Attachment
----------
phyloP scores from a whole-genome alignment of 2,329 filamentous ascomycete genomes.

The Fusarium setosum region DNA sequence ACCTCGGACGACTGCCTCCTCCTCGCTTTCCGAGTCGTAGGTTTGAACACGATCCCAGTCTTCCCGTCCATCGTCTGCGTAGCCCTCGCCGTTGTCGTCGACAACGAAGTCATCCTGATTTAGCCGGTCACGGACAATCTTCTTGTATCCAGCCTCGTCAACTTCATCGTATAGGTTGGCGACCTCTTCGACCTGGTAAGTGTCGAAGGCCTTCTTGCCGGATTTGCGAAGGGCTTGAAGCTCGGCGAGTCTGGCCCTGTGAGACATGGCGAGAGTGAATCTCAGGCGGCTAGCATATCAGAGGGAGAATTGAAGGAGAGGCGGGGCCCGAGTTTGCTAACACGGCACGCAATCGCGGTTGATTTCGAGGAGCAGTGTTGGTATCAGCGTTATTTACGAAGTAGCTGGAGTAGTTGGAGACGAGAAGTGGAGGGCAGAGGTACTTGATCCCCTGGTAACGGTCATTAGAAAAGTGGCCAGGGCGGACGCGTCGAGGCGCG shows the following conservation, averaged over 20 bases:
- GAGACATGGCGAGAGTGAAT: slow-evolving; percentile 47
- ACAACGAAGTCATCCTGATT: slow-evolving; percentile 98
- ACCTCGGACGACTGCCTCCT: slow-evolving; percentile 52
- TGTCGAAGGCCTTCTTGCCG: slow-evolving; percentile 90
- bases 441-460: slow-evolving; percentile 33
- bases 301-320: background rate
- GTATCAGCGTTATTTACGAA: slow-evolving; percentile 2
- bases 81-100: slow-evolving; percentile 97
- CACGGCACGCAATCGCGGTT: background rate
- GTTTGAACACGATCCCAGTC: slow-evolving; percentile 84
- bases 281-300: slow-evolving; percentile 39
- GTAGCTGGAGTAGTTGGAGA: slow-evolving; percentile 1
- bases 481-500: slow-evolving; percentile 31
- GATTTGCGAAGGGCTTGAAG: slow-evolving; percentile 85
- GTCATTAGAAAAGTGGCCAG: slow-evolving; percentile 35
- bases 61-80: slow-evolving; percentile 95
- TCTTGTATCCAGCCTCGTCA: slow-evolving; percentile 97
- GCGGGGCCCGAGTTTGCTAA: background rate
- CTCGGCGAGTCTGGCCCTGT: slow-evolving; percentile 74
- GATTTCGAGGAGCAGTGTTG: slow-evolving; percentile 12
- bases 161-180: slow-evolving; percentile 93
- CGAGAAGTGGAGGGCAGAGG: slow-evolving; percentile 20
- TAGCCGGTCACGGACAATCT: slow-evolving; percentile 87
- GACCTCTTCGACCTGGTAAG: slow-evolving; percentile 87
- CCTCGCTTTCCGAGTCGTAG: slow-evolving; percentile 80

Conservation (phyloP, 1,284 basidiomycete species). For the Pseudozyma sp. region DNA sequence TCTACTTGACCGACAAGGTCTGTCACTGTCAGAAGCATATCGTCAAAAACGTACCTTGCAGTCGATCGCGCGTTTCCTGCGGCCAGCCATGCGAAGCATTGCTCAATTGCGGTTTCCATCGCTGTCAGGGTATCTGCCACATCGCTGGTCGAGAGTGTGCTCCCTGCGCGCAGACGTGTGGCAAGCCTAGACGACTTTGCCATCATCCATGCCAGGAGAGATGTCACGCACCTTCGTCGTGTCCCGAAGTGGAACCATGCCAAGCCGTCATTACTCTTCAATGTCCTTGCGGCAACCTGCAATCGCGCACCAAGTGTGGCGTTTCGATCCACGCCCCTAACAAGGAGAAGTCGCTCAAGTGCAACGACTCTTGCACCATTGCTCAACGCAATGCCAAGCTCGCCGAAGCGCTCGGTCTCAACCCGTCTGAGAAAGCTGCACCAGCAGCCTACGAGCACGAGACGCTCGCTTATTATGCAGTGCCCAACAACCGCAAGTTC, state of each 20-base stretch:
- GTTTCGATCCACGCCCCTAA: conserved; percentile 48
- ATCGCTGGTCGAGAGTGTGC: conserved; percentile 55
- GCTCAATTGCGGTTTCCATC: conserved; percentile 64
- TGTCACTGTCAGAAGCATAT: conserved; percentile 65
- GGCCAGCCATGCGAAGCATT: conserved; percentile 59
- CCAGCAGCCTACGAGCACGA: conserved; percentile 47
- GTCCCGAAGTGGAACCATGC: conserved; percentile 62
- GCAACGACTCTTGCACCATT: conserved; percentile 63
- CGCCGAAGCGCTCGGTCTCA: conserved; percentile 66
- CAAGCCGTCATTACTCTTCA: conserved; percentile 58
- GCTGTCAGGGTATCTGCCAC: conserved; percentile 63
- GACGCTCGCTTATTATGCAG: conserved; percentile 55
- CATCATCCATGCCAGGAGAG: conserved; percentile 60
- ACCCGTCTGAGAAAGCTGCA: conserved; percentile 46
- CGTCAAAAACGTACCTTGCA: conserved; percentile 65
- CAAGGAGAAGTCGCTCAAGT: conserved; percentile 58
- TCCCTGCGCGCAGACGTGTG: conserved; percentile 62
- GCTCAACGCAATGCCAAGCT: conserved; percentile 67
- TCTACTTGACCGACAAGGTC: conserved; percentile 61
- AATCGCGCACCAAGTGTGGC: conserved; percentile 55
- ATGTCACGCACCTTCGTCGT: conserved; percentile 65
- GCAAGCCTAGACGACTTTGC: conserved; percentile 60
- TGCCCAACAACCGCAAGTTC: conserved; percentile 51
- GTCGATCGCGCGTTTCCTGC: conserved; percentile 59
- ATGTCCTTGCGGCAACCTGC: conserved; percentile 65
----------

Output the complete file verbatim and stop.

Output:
phyloP scores from a whole-genome alignment of 2,329 filamentous ascomycete genomes.

The Fusarium setosum region DNA sequence ACCTCGGACGACTGCCTCCTCCTCGCTTTCCGAGTCGTAGGTTTGAACACGATCCCAGTCTTCCCGTCCATCGTCTGCGTAGCCCTCGCCGTTGTCGTCGACAACGAAGTCATCCTGATTTAGCCGGTCACGGACAATCTTCTTGTATCCAGCCTCGTCAACTTCATCGTATAGGTTGGCGACCTCTTCGACCTGGTAAGTGTCGAAGGCCTTCTTGCCGGATTTGCGAAGGGCTTGAAGCTCGGCGAGTCTGGCCCTGTGAGACATGGCGAGAGTGAATCTCAGGCGGCTAGCATATCAGAGGGAGAATTGAAGGAGAGGCGGGGCCCGAGTTTGCTAACACGGCACGCAATCGCGGTTGATTTCGAGGAGCAGTGTTGGTATCAGCGTTATTTACGAAGTAGCTGGAGTAGTTGGAGACGAGAAGTGGAGGGCAGAGGTACTTGATCCCCTGGTAACGGTCATTAGAAAAGTGGCCAGGGCGGACGCGTCGAGGCGCG shows the following conservation, averaged over 20 bases:
- GAGACATGGCGAGAGTGAAT: slow-evolving; percentile 47
- ACAACGAAGTCATCCTGATT: slow-evolving; percentile 98
- ACCTCGGACGACTGCCTCCT: slow-evolving; percentile 52
- TGTCGAAGGCCTTCTTGCCG: slow-evolving; percentile 90
- bases 441-460: slow-evolving; percentile 33
- bases 301-320: background rate
- GTATCAGCGTTATTTACGAA: slow-evolving; percentile 2
- bases 81-100: slow-evolving; percentile 97
- CACGGCACGCAATCGCGGTT: background rate
- GTTTGAACACGATCCCAGTC: slow-evolving; percentile 84
- bases 281-300: slow-evolving; percentile 39
- GTAGCTGGAGTAGTTGGAGA: slow-evolving; percentile 1
- bases 481-500: slow-evolving; percentile 31
- GATTTGCGAAGGGCTTGAAG: slow-evolving; percentile 85
- GTCATTAGAAAAGTGGCCAG: slow-evolving; percentile 35
- bases 61-80: slow-evolving; percentile 95
- TCTTGTATCCAGCCTCGTCA: slow-evolving; percentile 97
- GCGGGGCCCGAGTTTGCTAA: background rate
- CTCGGCGAGTCTGGCCCTGT: slow-evolving; percentile 74
- GATTTCGAGGAGCAGTGTTG: slow-evolving; percentile 12
- bases 161-180: slow-evolving; percentile 93
- CGAGAAGTGGAGGGCAGAGG: slow-evolving; percentile 20
- TAGCCGGTCACGGACAATCT: slow-evolving; percentile 87
- GACCTCTTCGACCTGGTAAG: slow-evolving; percentile 87
- CCTCGCTTTCCGAGTCGTAG: slow-evolving; percentile 80

Conservation (phyloP, 1,284 basidiomycete species). For the Pseudozyma sp. region DNA sequence TCTACTTGACCGACAAGGTCTGTCACTGTCAGAAGCATATCGTCAAAAACGTACCTTGCAGTCGATCGCGCGTTTCCTGCGGCCAGCCATGCGAAGCATTGCTCAATTGCGGTTTCCATCGCTGTCAGGGTATCTGCCACATCGCTGGTCGAGAGTGTGCTCCCTGCGCGCAGACGTGTGGCAAGCCTAGACGACTTTGCCATCATCCATGCCAGGAGAGATGTCACGCACCTTCGTCGTGTCCCGAAGTGGAACCATGCCAAGCCGTCATTACTCTTCAATGTCCTTGCGGCAACCTGCAATCGCGCACCAAGTGTGGCGTTTCGATCCACGCCCCTAACAAGGAGAAGTCGCTCAAGTGCAACGACTCTTGCACCATTGCTCAACGCAATGCCAAGCTCGCCGAAGCGCTCGGTCTCAACCCGTCTGAGAAAGCTGCACCAGCAGCCTACGAGCACGAGACGCTCGCTTATTATGCAGTGCCCAACAACCGCAAGTTC, state of each 20-base stretch:
- GTTTCGATCCACGCCCCTAA: conserved; percentile 48
- ATCGCTGGTCGAGAGTGTGC: conserved; percentile 55
- GCTCAATTGCGGTTTCCATC: conserved; percentile 64
- TGTCACTGTCAGAAGCATAT: conserved; percentile 65
- GGCCAGCCATGCGAAGCATT: conserved; percentile 59
- CCAGCAGCCTACGAGCACGA: conserved; percentile 47
- GTCCCGAAGTGGAACCATGC: conserved; percentile 62
- GCAACGACTCTTGCACCATT: conserved; percentile 63
- CGCCGAAGCGCTCGGTCTCA: conserved; percentile 66
- CAAGCCGTCATTACTCTTCA: conserved; percentile 58
- GCTGTCAGGGTATCTGCCAC: conserved; percentile 63
- GACGCTCGCTTATTATGCAG: conserved; percentile 55
- CATCATCCATGCCAGGAGAG: conserved; percentile 60
- ACCCGTCTGAGAAAGCTGCA: conserved; percentile 46
- CGTCAAAAACGTACCTTGCA: conserved; percentile 65
- CAAGGAGAAGTCGCTCAAGT: conserved; percentile 58
- TCCCTGCGCGCAGACGTGTG: conserved; percentile 62
- GCTCAACGCAATGCCAAGCT: conserved; percentile 67
- TCTACTTGACCGACAAGGTC: conserved; percentile 61
- AATCGCGCACCAAGTGTGGC: conserved; percentile 55
- ATGTCACGCACCTTCGTCGT: conserved; percentile 65
- GCAAGCCTAGACGACTTTGC: conserved; percentile 60
- TGCCCAACAACCGCAAGTTC: conserved; percentile 51
- GTCGATCGCGCGTTTCCTGC: conserved; percentile 59
- ATGTCCTTGCGGCAACCTGC: conserved; percentile 65